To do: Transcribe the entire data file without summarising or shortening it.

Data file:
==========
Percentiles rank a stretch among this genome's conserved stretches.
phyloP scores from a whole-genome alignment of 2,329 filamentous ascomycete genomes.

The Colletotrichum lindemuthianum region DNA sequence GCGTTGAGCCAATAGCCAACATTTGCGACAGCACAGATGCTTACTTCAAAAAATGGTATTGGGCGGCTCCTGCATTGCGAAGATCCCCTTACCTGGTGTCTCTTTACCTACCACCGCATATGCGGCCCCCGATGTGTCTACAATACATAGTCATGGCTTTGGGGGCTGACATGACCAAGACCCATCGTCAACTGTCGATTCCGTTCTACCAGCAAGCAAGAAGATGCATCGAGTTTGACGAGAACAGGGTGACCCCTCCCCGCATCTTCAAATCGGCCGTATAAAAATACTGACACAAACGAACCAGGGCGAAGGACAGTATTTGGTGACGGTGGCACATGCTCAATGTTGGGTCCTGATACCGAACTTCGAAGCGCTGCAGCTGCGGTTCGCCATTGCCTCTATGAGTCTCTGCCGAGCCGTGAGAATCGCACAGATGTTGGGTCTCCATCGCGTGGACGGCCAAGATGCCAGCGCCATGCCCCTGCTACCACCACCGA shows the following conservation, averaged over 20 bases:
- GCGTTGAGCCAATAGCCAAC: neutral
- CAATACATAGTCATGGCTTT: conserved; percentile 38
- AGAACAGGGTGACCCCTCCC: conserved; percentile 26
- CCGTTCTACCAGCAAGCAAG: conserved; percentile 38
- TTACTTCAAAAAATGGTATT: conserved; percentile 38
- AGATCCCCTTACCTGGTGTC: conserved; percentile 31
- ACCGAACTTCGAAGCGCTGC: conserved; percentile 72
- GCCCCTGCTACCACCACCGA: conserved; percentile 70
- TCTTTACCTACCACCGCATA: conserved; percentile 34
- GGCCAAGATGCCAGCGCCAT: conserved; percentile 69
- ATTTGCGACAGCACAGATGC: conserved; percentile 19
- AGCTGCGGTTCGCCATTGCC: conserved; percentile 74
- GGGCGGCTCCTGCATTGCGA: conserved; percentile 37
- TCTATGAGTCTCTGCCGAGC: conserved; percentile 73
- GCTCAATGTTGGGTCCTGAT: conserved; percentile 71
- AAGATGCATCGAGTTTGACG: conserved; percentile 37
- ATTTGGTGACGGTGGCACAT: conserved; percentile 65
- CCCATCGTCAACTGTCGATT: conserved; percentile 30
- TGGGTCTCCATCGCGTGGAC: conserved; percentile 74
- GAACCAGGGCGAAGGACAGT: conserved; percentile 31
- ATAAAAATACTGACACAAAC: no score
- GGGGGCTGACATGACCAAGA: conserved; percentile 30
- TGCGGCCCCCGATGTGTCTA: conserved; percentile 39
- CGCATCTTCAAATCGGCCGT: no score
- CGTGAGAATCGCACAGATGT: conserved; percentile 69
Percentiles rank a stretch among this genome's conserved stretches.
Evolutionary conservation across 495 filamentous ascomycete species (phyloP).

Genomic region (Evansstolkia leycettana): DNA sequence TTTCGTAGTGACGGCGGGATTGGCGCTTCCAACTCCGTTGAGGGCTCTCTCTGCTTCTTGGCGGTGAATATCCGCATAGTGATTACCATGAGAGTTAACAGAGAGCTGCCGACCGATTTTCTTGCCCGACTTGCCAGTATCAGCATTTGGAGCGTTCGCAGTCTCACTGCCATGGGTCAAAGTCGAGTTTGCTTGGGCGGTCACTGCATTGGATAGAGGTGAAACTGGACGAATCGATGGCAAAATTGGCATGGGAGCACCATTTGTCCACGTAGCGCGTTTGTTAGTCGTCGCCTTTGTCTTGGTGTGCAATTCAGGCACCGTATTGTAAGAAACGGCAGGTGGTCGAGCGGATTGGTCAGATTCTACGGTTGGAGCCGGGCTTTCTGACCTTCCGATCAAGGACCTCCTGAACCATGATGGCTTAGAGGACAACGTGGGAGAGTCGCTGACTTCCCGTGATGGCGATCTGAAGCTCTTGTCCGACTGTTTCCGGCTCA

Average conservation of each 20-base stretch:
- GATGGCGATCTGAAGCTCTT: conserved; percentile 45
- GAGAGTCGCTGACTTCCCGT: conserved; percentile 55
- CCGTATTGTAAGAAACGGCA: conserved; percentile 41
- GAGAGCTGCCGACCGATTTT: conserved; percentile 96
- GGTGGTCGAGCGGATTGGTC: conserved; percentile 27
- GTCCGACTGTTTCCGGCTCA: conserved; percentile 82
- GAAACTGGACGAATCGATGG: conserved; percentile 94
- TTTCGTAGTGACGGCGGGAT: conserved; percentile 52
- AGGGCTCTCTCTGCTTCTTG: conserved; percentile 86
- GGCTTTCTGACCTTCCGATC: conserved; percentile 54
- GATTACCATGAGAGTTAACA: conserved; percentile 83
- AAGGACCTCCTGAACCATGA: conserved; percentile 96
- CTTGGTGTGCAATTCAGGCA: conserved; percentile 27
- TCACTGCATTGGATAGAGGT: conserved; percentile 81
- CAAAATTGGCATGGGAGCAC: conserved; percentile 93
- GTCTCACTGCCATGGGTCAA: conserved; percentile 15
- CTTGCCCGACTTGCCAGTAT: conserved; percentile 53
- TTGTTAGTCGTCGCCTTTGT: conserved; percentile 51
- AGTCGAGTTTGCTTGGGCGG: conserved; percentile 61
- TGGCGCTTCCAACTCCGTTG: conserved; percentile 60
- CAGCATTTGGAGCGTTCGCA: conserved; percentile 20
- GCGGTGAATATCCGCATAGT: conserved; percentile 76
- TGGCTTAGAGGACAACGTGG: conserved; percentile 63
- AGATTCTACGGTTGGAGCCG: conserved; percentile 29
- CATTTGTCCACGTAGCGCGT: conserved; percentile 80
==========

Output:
Percentiles rank a stretch among this genome's conserved stretches.
phyloP scores from a whole-genome alignment of 2,329 filamentous ascomycete genomes.

The Colletotrichum lindemuthianum region DNA sequence GCGTTGAGCCAATAGCCAACATTTGCGACAGCACAGATGCTTACTTCAAAAAATGGTATTGGGCGGCTCCTGCATTGCGAAGATCCCCTTACCTGGTGTCTCTTTACCTACCACCGCATATGCGGCCCCCGATGTGTCTACAATACATAGTCATGGCTTTGGGGGCTGACATGACCAAGACCCATCGTCAACTGTCGATTCCGTTCTACCAGCAAGCAAGAAGATGCATCGAGTTTGACGAGAACAGGGTGACCCCTCCCCGCATCTTCAAATCGGCCGTATAAAAATACTGACACAAACGAACCAGGGCGAAGGACAGTATTTGGTGACGGTGGCACATGCTCAATGTTGGGTCCTGATACCGAACTTCGAAGCGCTGCAGCTGCGGTTCGCCATTGCCTCTATGAGTCTCTGCCGAGCCGTGAGAATCGCACAGATGTTGGGTCTCCATCGCGTGGACGGCCAAGATGCCAGCGCCATGCCCCTGCTACCACCACCGA shows the following conservation, averaged over 20 bases:
- GCGTTGAGCCAATAGCCAAC: neutral
- CAATACATAGTCATGGCTTT: conserved; percentile 38
- AGAACAGGGTGACCCCTCCC: conserved; percentile 26
- CCGTTCTACCAGCAAGCAAG: conserved; percentile 38
- TTACTTCAAAAAATGGTATT: conserved; percentile 38
- AGATCCCCTTACCTGGTGTC: conserved; percentile 31
- ACCGAACTTCGAAGCGCTGC: conserved; percentile 72
- GCCCCTGCTACCACCACCGA: conserved; percentile 70
- TCTTTACCTACCACCGCATA: conserved; percentile 34
- GGCCAAGATGCCAGCGCCAT: conserved; percentile 69
- ATTTGCGACAGCACAGATGC: conserved; percentile 19
- AGCTGCGGTTCGCCATTGCC: conserved; percentile 74
- GGGCGGCTCCTGCATTGCGA: conserved; percentile 37
- TCTATGAGTCTCTGCCGAGC: conserved; percentile 73
- GCTCAATGTTGGGTCCTGAT: conserved; percentile 71
- AAGATGCATCGAGTTTGACG: conserved; percentile 37
- ATTTGGTGACGGTGGCACAT: conserved; percentile 65
- CCCATCGTCAACTGTCGATT: conserved; percentile 30
- TGGGTCTCCATCGCGTGGAC: conserved; percentile 74
- GAACCAGGGCGAAGGACAGT: conserved; percentile 31
- ATAAAAATACTGACACAAAC: no score
- GGGGGCTGACATGACCAAGA: conserved; percentile 30
- TGCGGCCCCCGATGTGTCTA: conserved; percentile 39
- CGCATCTTCAAATCGGCCGT: no score
- CGTGAGAATCGCACAGATGT: conserved; percentile 69
Percentiles rank a stretch among this genome's conserved stretches.
Evolutionary conservation across 495 filamentous ascomycete species (phyloP).

Genomic region (Evansstolkia leycettana): DNA sequence TTTCGTAGTGACGGCGGGATTGGCGCTTCCAACTCCGTTGAGGGCTCTCTCTGCTTCTTGGCGGTGAATATCCGCATAGTGATTACCATGAGAGTTAACAGAGAGCTGCCGACCGATTTTCTTGCCCGACTTGCCAGTATCAGCATTTGGAGCGTTCGCAGTCTCACTGCCATGGGTCAAAGTCGAGTTTGCTTGGGCGGTCACTGCATTGGATAGAGGTGAAACTGGACGAATCGATGGCAAAATTGGCATGGGAGCACCATTTGTCCACGTAGCGCGTTTGTTAGTCGTCGCCTTTGTCTTGGTGTGCAATTCAGGCACCGTATTGTAAGAAACGGCAGGTGGTCGAGCGGATTGGTCAGATTCTACGGTTGGAGCCGGGCTTTCTGACCTTCCGATCAAGGACCTCCTGAACCATGATGGCTTAGAGGACAACGTGGGAGAGTCGCTGACTTCCCGTGATGGCGATCTGAAGCTCTTGTCCGACTGTTTCCGGCTCA

Average conservation of each 20-base stretch:
- GATGGCGATCTGAAGCTCTT: conserved; percentile 45
- GAGAGTCGCTGACTTCCCGT: conserved; percentile 55
- CCGTATTGTAAGAAACGGCA: conserved; percentile 41
- GAGAGCTGCCGACCGATTTT: conserved; percentile 96
- GGTGGTCGAGCGGATTGGTC: conserved; percentile 27
- GTCCGACTGTTTCCGGCTCA: conserved; percentile 82
- GAAACTGGACGAATCGATGG: conserved; percentile 94
- TTTCGTAGTGACGGCGGGAT: conserved; percentile 52
- AGGGCTCTCTCTGCTTCTTG: conserved; percentile 86
- GGCTTTCTGACCTTCCGATC: conserved; percentile 54
- GATTACCATGAGAGTTAACA: conserved; percentile 83
- AAGGACCTCCTGAACCATGA: conserved; percentile 96
- CTTGGTGTGCAATTCAGGCA: conserved; percentile 27
- TCACTGCATTGGATAGAGGT: conserved; percentile 81
- CAAAATTGGCATGGGAGCAC: conserved; percentile 93
- GTCTCACTGCCATGGGTCAA: conserved; percentile 15
- CTTGCCCGACTTGCCAGTAT: conserved; percentile 53
- TTGTTAGTCGTCGCCTTTGT: conserved; percentile 51
- AGTCGAGTTTGCTTGGGCGG: conserved; percentile 61
- TGGCGCTTCCAACTCCGTTG: conserved; percentile 60
- CAGCATTTGGAGCGTTCGCA: conserved; percentile 20
- GCGGTGAATATCCGCATAGT: conserved; percentile 76
- TGGCTTAGAGGACAACGTGG: conserved; percentile 63
- AGATTCTACGGTTGGAGCCG: conserved; percentile 29
- CATTTGTCCACGTAGCGCGT: conserved; percentile 80